Her appears to be a movie about a creepy man who looks for love in the virtual arms of a computer, a relationship we instantly label as invalid. How invalid is it really? Is it possible that me or you could have a relationship or friendship with a highly advanced "Siri"? Her starts a conversation that we haven't really had yet, but it's a discussion we may be having in the next few years as technology and humans form a more symbiotic relationship.
Joaquin Phoenix needs no introduction, he is an amazing actor, and Her is no exception. Phoenix plays a recently divorced writer; he's lonely and has trouble finding a connection with anyone. You feel his loneliness throughout the film, no matter for how short of a time, you have had the same feelings of disconnectedness that the main character has.
The world in which Her is set is one that doesn't feel too far from our own. It's a near-future world, with technology that is only a few generations advanced from our own. Clothing styles and color combinations are possible evolutions of the styles of 2014, not too far out of the realm of possibility. The movie is the most well-designed film I've seen in a long time, deserving of it's three Oscar nominations.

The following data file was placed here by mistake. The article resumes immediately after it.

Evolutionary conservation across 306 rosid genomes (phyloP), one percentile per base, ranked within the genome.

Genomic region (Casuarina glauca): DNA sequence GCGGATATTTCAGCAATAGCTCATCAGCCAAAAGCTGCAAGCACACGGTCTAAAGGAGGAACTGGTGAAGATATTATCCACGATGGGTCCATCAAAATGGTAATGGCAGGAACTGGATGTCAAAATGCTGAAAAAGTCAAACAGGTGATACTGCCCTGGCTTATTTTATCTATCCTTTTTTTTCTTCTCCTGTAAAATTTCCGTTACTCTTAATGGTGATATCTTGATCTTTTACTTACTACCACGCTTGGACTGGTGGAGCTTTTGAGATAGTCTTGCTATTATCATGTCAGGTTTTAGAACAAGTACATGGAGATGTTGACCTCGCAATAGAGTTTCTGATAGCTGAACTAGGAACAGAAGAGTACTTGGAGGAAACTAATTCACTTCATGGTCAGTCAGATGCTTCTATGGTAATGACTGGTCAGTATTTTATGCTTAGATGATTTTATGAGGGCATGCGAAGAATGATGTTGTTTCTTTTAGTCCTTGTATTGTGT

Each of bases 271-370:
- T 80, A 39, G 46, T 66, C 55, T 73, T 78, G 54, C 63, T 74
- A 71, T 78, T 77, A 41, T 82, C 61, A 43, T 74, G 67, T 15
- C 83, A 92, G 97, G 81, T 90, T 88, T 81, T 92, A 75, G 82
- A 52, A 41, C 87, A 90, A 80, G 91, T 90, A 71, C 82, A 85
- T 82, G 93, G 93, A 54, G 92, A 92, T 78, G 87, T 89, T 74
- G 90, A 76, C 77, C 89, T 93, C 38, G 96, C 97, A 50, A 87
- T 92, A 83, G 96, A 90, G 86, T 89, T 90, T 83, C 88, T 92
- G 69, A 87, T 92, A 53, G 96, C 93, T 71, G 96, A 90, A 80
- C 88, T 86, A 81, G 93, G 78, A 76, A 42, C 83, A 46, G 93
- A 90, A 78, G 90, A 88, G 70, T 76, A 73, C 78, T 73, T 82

Joaquin Phoenix's character, Theodore Twombly, wanders around this slightly futuristic world looking for a connection any way he can. On his way home from work, he hears about a computer system, called OS 1. It's an operating system with artificial intelligence, making it a computer for you. Theodore then forms a relationship with Samantha (played by Scarlett Johansson), his OS.
It's easy to write off the "love story" in this film as creepy and socially unacceptable. Spike Jonze's film makes an excellent case for an intimate relationship with a computer, taking the idea of an online relationship and never actually materializing it in human form. There are some very awkward scenes, as you can imagine, but ones that add to the controversial nature of what Her is trying to say. It's not a movie for the faint of heart, and I can't recommend it to everyone. It has a very "indy" feeling about it, so it isn't a constant dramatic thrill ride like one may expect.
Her is scifi fantasy, but it is a fantasy that isn't completely out of reach. This is a reality currently in the making, one that may develop from our constant need of online connectedness.